Workplace Safety in Arizona: OSHA Delays Decision on Proposal to Revoke State Plan
The federal Occupational Safety and Health Administration (OSHA) is holding off on deciding whether to revoke final approval of Arizona’s occupational safety and health (OSH) plan. On August 10, 2022, OSHA said it is extending the comment period on a proposed rule to revoke the state’s approval for another 60 days and postponed a public hearing tentatively scheduled for August 16, 2022.
On April 21, 2022, OSHA issued a proposed rule to revoke Arizona’s OSH plan’s final approval under Section 18(e) of the Occupational Safety and Health Act of 1970. The move would result in discretionary concurrent enforcement jurisdiction between OSHA and the Arizona Division of Occupational Safety and Health (ADOSH).
OSHA said the additional 60-day comment period will give stakeholders the opportunity to comment on ADOSH’s more recent actions and what “impact those actions should have on OSHA’s proposed revocation” of the state plan’s final approval.
OSHA sought to revoke the Arizona state plan’s approval on the basis that the state’s failure to adopt OSHA’s COVID-19 emergency temporary standards (ETS) for healthcare workers as an “emergency” rule. OSHA further based its proposed rule on its claim that, in 2012, Arizona failed to implement residential construction fall protection requirements and that it allegedly failed to “timely” adopt other various programs of national emphasis.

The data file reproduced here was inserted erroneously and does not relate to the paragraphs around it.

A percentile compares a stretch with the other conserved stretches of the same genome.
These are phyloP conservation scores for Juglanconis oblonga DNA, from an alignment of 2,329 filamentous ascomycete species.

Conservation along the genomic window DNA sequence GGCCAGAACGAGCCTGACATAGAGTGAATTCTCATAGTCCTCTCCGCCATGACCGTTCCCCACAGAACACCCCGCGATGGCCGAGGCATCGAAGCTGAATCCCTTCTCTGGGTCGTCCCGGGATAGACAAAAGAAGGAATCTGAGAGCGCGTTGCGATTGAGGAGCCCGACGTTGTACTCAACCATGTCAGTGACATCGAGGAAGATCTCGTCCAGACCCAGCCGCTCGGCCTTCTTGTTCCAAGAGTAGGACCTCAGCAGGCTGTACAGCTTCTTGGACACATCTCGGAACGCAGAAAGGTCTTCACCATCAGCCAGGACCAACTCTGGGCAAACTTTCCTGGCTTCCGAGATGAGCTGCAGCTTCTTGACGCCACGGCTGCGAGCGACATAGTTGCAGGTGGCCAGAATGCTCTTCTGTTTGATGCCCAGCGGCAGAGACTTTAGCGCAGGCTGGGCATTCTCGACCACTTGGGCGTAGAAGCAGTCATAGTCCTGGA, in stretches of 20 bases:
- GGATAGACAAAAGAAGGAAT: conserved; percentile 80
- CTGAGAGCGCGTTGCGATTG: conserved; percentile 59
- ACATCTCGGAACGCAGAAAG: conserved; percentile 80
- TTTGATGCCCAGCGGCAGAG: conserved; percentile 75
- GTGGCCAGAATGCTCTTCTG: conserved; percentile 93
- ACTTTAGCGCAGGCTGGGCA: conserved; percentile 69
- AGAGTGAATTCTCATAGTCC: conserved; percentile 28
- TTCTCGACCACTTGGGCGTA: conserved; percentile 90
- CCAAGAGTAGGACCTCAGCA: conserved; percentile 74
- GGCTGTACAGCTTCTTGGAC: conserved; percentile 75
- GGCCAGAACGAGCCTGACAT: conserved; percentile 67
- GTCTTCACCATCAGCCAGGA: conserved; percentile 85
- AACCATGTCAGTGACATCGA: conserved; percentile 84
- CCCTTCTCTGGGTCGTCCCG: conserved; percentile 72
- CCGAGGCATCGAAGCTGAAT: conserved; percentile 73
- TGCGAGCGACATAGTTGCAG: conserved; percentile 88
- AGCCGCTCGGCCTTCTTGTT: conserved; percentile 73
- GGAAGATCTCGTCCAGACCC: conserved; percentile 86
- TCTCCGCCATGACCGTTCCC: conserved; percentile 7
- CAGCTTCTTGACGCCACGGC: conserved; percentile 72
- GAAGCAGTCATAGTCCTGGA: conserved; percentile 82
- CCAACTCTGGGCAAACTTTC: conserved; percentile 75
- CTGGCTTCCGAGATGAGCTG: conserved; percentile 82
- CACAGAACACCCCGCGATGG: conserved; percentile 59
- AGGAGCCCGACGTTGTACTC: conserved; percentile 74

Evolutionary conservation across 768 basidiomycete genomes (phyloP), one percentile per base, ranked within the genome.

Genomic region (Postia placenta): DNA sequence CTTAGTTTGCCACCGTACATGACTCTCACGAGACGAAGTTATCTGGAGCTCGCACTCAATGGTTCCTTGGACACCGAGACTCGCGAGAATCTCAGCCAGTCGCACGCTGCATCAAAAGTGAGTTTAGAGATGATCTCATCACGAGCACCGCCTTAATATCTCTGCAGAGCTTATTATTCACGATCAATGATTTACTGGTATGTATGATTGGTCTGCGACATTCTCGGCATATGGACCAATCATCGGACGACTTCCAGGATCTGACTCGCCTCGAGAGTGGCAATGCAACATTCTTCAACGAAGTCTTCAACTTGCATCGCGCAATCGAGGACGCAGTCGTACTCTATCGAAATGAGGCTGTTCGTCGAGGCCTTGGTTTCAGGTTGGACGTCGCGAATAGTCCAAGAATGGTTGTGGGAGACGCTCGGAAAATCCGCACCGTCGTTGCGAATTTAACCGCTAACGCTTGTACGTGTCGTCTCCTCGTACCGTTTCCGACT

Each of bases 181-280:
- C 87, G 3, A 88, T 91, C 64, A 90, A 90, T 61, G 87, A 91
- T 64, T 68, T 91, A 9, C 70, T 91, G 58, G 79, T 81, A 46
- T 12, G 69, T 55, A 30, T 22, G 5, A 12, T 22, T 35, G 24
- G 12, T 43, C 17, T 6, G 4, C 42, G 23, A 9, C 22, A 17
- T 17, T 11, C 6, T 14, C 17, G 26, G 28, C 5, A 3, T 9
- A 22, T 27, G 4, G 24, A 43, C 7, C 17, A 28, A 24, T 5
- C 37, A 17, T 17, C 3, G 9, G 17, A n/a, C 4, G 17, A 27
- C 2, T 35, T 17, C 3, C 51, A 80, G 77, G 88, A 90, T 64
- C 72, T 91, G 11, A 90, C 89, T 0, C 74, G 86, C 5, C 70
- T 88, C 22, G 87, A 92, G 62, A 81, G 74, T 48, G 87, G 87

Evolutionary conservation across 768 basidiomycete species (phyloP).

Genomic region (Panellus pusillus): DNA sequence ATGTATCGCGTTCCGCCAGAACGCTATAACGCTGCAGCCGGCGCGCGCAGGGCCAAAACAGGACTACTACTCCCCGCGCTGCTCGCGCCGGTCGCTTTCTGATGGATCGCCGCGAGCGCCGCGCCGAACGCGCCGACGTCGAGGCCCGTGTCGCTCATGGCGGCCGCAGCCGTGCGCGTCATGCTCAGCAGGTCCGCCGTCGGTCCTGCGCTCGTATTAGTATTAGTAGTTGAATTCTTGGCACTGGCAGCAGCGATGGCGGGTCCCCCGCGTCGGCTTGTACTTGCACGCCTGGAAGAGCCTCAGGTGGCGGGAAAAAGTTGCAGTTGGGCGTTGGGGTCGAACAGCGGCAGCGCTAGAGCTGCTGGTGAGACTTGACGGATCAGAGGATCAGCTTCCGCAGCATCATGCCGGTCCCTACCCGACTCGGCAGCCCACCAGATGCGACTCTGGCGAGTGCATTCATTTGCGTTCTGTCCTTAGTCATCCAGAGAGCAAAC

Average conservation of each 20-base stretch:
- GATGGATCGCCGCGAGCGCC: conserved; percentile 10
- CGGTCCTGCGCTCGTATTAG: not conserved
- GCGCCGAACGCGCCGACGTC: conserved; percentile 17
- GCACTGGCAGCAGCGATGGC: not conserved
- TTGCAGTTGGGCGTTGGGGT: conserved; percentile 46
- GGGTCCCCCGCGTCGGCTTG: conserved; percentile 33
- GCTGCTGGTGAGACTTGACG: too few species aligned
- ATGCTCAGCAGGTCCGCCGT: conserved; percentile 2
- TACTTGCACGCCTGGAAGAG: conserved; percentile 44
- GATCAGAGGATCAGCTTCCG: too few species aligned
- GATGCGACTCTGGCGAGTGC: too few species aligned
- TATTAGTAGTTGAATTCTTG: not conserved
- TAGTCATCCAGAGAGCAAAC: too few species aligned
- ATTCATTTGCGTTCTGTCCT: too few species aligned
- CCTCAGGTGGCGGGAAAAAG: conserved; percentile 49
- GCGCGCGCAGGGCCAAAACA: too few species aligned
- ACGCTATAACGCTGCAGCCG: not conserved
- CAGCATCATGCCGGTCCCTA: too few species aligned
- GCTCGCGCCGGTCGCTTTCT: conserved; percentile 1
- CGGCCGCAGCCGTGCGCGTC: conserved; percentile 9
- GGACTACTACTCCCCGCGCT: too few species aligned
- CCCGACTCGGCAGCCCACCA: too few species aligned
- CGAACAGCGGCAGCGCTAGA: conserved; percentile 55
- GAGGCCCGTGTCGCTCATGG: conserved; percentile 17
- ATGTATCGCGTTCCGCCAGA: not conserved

ADOSH and the Industrial Commission of Arizona (ICA) submitted a comment letter on July 5, 2022, defending the state’s decision not to adopt OSHA’s COVID-19 healthcare ETS as an emergency rule. The agencies said ICA had determined that COVID-19 did not present a sufficiently grave danger to justify enacting the standards on an emergency basis. Arizona’s legislature later approved and adopted OSHA’s COVID-19 ETS through its normal rulemaking process.
The ICA and ADOSH also defended the state’s OSH plan, arguing that “Arizona consistently outranks most OSHA states in injury and fatality rates” in large part due to Arizona’s ability to understand and focus on “the hazards associated with the industries and companies located within its state.”
OSHA said further notices will be published in the next few days and that it will review any comments before scheduling a new hearing or making any decisions. The deadline for comments was previously extended from May 26, 2022, to July 5, 2022.
Arizona is one of 28 states and U.S. territories, including Puerto Rico and the U.S. Virgin Islands, to have its own state-operated workplace safety and health program approved by OSHA.